Russian President Vladimir Putin said on Wednesday it could raise production by 200,000 to 300,000 bpd to tackle possible fuel shortages while Falih said Saudi Arabia will increase output further in November from 10.7 million bpd.
Perry was made aware of the Saudi-Russia plan to lift output before the Algiers gathering, meeting with Falih three times in September and Novak once. The three did not meet together.
Perry’s spokeswoman Shaylyn Hynes did not comment on details of the talks but said the energy secretary, “continues to be engaged with leaders from other major oil producing nations and remains confident in their ability to boost output if needed”.
She said Perry had in recent meetings “impressed upon his counterparts that keeping supply up is important for the global economy”.
Oil prices rose to $85 a barrel this week as buyers of Iranian crude wound down their purchases to meet the terms of U.S. sanctions on Tehran.
Sources said Riyadh would help fill that shortfall because buyers needed replacement supplies. Saudi Arabia has spare capacity to produce oil at a higher rate and holds a large volume of crude in storage.
At the same time, Saudi Arabia is keen to maintain unity among the so-called OPEC+ alliance, a group comprising OPEC states, Russia and several other producers that has agreed on output curbs. That’s because it may need to change course and seek the collaboration of OPEC+ for any future production cuts.
“Iranian crude exports are considerably lower and market participants are concerned of a wide market deficit this quarter,” said Giovanni Staunovo, an analyst at Swiss bank UBS.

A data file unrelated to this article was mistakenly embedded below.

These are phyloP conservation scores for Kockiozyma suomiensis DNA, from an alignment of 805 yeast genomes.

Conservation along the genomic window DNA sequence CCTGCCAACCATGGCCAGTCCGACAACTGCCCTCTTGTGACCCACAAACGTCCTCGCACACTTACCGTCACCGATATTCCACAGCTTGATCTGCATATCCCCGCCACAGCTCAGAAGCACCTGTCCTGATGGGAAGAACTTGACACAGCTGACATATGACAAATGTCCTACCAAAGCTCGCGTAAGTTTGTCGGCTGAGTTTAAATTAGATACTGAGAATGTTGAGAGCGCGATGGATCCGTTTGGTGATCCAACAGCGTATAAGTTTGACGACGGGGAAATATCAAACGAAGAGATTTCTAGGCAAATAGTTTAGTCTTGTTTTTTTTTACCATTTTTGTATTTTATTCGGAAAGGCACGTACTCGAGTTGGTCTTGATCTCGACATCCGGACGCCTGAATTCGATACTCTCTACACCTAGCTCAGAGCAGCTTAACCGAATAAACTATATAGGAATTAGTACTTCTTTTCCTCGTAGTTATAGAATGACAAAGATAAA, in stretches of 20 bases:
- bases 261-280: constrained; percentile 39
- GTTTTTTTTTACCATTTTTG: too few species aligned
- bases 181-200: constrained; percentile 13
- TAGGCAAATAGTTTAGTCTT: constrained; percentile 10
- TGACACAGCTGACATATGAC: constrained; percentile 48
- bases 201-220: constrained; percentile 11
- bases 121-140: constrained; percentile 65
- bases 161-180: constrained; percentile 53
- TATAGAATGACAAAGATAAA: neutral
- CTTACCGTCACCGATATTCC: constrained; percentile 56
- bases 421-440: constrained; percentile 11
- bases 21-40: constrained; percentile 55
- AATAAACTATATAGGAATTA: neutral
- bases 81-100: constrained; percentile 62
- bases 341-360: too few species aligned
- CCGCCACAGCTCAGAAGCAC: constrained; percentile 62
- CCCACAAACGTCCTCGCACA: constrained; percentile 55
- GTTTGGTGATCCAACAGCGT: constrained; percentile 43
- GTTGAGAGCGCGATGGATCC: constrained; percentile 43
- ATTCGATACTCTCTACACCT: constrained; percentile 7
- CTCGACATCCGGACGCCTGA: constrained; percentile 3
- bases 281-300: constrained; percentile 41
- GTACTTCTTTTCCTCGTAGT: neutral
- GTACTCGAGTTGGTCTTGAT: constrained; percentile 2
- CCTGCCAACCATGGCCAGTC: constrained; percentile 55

“To cover those losses, Saudi Arabia, Russia and the other Gulf countries are increasing production, but this will bring down the global spare capacity to a 10-year low.”
In the run up to the private deal with Russia, Falih flew to the United States during the second week of September where he and fellow Texas A&M University alumnus Perry attended a football game in College Station, Texas.
Falih then held official talks with Perry in Washington on Sept. 10, the U.S. Energy Department has said.
Perry flew to Moscow two days later to meet Novak, while Falih also met Novak in Moscow a day later.
Perry told Reuters during his Moscow visit that Saudi Arabia, the United States, and Russia had enough capacity between them to compensate for the loss of Iranian supply over the next 18 months.
After Moscow, Falih and Perry met again in Vienna where they attended an event in the Austrian capital, sources said.
“Perry was aware that Russia is going to ramp up oil output,” a third source familiar with talks said.
It was at this point that Falih and Novak discussed announcing a 500,000-bpd increase at the Sept. 23 Algiers meeting of OPEC and non-OPEC countries. The plan did not materialize, with any formal decision deferred until a regular OPEC meeting in Vienna on Dec. 6.
“Saudi Arabia is not going to flood the market and risk a price crash. Saudi Arabia has to work with other producers and see what are they doing, who is raising exports and to which market,” another source said.
(Additional reporting by Timothy Gardner in Washington and Ahmad Ghaddar and Bozorgmehr Sharafedin in London; editing by Richard Mably, David Clarke and Kirsten Donovan)